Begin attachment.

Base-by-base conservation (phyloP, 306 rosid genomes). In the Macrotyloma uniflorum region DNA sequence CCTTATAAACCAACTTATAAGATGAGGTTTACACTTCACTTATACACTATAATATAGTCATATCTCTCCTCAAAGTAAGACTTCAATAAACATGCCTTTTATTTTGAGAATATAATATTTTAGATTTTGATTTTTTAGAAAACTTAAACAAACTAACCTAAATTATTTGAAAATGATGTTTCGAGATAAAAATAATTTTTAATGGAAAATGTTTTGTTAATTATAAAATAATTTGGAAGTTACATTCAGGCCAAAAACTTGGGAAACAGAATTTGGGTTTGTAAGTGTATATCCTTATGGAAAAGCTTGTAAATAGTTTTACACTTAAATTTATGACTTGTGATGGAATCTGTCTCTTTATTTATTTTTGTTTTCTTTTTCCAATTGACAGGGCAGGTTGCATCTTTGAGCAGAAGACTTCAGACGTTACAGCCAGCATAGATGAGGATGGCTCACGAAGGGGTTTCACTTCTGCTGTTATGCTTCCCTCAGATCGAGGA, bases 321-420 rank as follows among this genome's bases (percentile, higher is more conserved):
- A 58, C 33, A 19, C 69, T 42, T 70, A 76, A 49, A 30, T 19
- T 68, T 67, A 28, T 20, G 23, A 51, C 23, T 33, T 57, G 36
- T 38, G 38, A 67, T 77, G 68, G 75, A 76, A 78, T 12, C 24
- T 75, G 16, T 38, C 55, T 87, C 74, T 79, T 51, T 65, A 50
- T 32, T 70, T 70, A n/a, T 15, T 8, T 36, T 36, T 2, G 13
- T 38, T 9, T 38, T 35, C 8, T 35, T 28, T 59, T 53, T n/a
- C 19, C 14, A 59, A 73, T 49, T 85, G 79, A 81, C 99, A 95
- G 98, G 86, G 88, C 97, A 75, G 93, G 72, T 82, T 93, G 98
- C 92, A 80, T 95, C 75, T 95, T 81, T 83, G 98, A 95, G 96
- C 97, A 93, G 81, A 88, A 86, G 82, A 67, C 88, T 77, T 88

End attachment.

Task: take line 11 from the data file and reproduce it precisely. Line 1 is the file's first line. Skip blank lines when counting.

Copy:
- C 97, A 93, G 81, A 88, A 86, G 82, A 67, C 88, T 77, T 88